Sunday, June 3, 2007

Days 70 and 71: “C” is for Cookie…

I never want to see another cookie again. No, really; I might actually mean this. Okay, probably not, but still, I’m a lot closer to saying that truthfully than I’ve ever been before, and I’ve O.D.d on cookies a number of times throughout my history of radically prodigious eating. When our class produced cookies, though, it wasn’t a question of eating a few cookies’ worth of dough from the bowl and then another few ( i.e. several) cookies after baking. Rather, I wandered freely from station to station, tasting each raw dough (a number of times) and then, ultimately, quality-controlling the cookies after baking as well. Allow me to propose a metaphysical excuse for this behavior based on the very nature of why people like cookies to begin with. They’re generally small, and therefore, seeming harmless, it’s conceivable that nearly everyone can enjoy them (if in somewhat more reduced quantities than your host does). Also, since they are so small, you can have a few of them and experience vastly different flavors and textures in the span of one plate; a creamy lemon bar followed by a crunchy almond biscotto (yes, that’s the singular) topped off by a chewy oatmeal... what’s not to love! Not much, I can tell you from my several thorough visits to each station.

Divided into teams of two, we all prepared many dozens of cookies. There are some tricks to making consistently high-quality cookies, but only a few; otherwise making them en masse isn’t very different from making them at home. Here’s a tip for drop cookies (like chocolate chip or oatmeal raisin, say): chill your dough. Seems simple enough, and in some recipes it’s required. For drop cookies, it helps them bake in a much more shapely fashion, since they all go in at the same temperature and consistency and therefore all spread in a similar manner. Given this need to chill, we made our cookies over two days. Some of the cookies were mixed and baked and cooled on day 1, but much of the dough (that which escaped my notice, anyway,) was held over and baked on day 2. After baking the last of them, we took a step back to survey this ocean of cookies we had just created. When over a dozen people have baked several dozen cookies each, what’s required is some serious organizing, the kin to which I have only ever experienced as an observer hovering outside my mother’s kitchen the week(s) before Christmas. Our first step in classifying them was to divide them into two categories: European and American.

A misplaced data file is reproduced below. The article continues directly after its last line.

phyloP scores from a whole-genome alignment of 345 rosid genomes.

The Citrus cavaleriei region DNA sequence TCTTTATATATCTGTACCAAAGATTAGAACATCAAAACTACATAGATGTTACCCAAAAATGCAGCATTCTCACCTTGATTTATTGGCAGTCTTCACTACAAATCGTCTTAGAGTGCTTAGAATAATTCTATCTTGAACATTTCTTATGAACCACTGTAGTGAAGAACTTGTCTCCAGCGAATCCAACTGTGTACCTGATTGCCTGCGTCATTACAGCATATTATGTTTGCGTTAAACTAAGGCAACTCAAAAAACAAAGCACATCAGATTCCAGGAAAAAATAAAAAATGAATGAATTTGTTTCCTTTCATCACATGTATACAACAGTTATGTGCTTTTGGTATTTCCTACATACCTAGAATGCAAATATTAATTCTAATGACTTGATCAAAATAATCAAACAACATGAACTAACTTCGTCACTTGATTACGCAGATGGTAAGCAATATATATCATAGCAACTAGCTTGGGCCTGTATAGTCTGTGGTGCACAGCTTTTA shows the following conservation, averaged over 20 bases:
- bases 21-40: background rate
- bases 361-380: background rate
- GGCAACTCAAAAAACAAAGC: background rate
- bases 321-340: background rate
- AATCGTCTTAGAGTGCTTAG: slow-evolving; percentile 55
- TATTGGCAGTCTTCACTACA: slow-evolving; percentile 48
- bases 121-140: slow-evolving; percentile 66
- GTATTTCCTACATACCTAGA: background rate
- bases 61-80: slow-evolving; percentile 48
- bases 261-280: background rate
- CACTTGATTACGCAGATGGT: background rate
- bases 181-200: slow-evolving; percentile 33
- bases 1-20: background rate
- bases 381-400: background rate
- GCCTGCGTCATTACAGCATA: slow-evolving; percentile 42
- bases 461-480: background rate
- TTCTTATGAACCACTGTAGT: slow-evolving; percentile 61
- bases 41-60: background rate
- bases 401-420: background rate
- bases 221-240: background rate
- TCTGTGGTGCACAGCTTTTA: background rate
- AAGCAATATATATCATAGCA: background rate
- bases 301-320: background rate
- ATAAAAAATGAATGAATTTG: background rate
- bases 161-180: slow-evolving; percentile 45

The European-style cookies we made included both vanilla and chocolate sablées – sandy straight-ahead cookies which are delightful plain but which are often layered together to make checkerboard cookies; Linzer augen (OW-ghen), which are actually quite good when they haven’t been sitting on a convenience store shelf for several months while their jelly-filling dries out; mamoul, which look like peanut butter cookies but which are in fact filled with a filling of the vastly underappreciated date; Sicilian fig cookies, which are a plain sugary dough wrapped around a rope of fig filling and cut to resemble the letter H or perhaps a pair of chromosomes; macaroons (here the classic French almond-ganache-hamburger style, not the American coconut variety); spritz cookies, like the dry, crumbly cookies with maraschino cherries mashed into the ends of them that every Italian bakery sells by the ton that people pretend to like because they believe them to be fancy; palets aux raisins, amandines, and chocolatines, which are all small, round cookies which are either studded with raisins or made with almond flour or chocolate – tasty, snappy little bites, really; delightfully caky orange- scented madeleines; pignoli (peen-YO-lee), small, Italian shortbread-like cookies studded with pine nuts, tulipes – flat cookies of either vanilla or chocolate which are slightly molded immediately after baking to create a specific shape, such as a small edible dish or a curved cookie; crisp almond biscotti; and Scottish shortbread. All of these cookies were delightful in that they were delicate and refined, many being as rich and satisfying as a much larger dessert.

The American cookies were of a clearly different ilk, including some powerhouse brownies; lemon squares; Tennessee icebox cookies; pecan balls (the dough of which I must confess I ate most unreservedly – if pressed for the truth I would probably admit to perhaps nine cookies’ worth); rugelach, the rolled-up Jewish treat whose sublime flaky dough is made from equal parts flour, butter, and cream cheese (it works, it works well); oatmeal cookies of course, whose chewiness benefited from the inclusion of molasses; pecan sand tarts (like the classic pecan sandy only dressed up to go out); and, of course, that crown jewel of American (and, in your author’s opinion, all) cookies, the chocolate chip. Like their European cohorts, these cookies were all excellent and terribly irresistible, albeit in a less subtle way. The really impressive aspect of the experience, however, wasn’t the taste, but the sheer quantity. The fact that we learned how to execute so very many cookies in a short period of time is significant, as anyone working with me in a bakery sometime in the future will undoubtedly tell you.

To finish the lesson, we divided our thousands of cookies neatly onto trays, as might be served at formal banquets or displayed at fancy bakeries, which we presented for evaluation.

After which I dumped my cookies into a giant box and waddled home.